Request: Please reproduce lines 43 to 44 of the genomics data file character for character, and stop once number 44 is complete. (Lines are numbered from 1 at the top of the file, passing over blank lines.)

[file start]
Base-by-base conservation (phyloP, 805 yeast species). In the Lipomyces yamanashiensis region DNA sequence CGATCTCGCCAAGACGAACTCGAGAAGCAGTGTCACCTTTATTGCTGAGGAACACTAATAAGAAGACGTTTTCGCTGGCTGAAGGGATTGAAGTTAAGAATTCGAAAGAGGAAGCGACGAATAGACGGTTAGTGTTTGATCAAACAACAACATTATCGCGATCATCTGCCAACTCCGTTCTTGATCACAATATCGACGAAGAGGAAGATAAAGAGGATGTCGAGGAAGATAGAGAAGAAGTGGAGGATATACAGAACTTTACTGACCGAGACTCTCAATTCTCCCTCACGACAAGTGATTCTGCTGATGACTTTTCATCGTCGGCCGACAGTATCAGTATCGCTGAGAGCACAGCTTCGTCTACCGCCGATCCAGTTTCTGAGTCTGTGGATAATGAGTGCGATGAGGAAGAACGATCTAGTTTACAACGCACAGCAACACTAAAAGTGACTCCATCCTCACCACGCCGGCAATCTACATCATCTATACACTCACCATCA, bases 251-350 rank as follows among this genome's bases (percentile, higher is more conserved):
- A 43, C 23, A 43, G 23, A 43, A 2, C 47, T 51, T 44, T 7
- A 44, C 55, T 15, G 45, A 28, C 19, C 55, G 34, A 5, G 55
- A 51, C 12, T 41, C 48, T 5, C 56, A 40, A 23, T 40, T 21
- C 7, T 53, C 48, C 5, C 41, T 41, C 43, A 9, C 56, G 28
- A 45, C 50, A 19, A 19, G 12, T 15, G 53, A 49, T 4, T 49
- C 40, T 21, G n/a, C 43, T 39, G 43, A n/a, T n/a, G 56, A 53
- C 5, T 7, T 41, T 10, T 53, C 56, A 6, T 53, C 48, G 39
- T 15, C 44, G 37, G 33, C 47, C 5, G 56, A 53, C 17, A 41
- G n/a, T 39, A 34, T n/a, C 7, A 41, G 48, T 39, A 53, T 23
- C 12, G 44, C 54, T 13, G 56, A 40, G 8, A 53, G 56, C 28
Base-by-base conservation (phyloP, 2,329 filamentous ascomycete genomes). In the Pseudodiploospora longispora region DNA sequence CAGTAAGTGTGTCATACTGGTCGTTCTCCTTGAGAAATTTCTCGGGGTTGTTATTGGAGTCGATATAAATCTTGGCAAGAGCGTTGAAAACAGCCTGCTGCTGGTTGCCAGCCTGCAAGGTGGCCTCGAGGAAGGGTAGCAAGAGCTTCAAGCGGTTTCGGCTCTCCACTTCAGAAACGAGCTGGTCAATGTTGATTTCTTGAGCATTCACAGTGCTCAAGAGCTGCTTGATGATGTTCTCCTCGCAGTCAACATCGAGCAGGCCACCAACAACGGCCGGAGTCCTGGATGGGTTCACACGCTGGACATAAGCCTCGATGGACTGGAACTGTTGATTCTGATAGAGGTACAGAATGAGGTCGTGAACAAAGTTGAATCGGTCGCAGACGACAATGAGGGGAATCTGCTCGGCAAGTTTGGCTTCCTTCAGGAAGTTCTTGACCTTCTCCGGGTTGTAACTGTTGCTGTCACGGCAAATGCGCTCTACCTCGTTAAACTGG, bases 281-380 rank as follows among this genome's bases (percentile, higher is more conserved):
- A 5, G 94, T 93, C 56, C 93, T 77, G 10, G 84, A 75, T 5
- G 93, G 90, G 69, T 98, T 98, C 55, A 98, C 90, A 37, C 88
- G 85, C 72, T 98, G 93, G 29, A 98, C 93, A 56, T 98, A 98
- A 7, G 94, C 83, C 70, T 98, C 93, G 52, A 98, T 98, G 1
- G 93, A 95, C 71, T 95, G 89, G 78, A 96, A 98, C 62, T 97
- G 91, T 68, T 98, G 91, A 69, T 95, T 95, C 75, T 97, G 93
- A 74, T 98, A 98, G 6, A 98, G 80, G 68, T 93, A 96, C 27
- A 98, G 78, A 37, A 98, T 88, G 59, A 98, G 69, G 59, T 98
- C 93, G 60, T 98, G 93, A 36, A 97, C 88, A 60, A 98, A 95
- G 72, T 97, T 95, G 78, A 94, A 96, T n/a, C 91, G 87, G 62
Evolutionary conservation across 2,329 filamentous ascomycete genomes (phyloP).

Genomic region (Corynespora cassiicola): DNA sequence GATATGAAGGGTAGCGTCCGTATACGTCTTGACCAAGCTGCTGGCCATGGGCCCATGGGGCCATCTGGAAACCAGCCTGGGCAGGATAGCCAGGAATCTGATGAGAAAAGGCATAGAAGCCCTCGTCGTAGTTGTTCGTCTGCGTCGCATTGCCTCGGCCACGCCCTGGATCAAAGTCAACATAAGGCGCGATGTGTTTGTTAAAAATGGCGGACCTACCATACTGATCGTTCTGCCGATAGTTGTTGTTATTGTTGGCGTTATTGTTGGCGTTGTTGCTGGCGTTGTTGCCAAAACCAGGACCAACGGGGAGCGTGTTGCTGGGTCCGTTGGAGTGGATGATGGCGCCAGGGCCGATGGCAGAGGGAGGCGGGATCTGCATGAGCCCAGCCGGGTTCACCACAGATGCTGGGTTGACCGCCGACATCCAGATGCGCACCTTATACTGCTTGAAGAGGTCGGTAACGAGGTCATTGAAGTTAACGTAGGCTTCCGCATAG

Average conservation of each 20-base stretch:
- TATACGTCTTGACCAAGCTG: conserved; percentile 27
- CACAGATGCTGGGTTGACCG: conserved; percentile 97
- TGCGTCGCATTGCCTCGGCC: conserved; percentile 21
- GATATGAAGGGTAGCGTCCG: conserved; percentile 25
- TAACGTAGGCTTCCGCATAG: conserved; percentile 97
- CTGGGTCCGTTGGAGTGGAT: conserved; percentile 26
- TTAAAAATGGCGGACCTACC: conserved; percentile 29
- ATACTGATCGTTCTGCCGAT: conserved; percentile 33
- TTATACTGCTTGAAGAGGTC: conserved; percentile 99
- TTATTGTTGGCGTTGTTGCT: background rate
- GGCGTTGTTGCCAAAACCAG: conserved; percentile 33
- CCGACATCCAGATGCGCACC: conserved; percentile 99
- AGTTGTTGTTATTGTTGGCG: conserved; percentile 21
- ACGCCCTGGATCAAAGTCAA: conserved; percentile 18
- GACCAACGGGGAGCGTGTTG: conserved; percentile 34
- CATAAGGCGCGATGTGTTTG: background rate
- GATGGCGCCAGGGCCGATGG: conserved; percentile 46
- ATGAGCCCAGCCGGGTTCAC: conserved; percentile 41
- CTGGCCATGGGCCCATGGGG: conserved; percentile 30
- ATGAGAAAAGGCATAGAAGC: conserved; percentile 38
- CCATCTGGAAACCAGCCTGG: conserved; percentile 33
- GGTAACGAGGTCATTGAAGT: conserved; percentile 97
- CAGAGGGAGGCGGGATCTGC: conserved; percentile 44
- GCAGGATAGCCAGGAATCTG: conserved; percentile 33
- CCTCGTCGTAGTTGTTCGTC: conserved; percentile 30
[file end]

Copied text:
- ATGAGCCCAGCCGGGTTCAC: conserved; percentile 41
- CTGGCCATGGGCCCATGGGG: conserved; percentile 30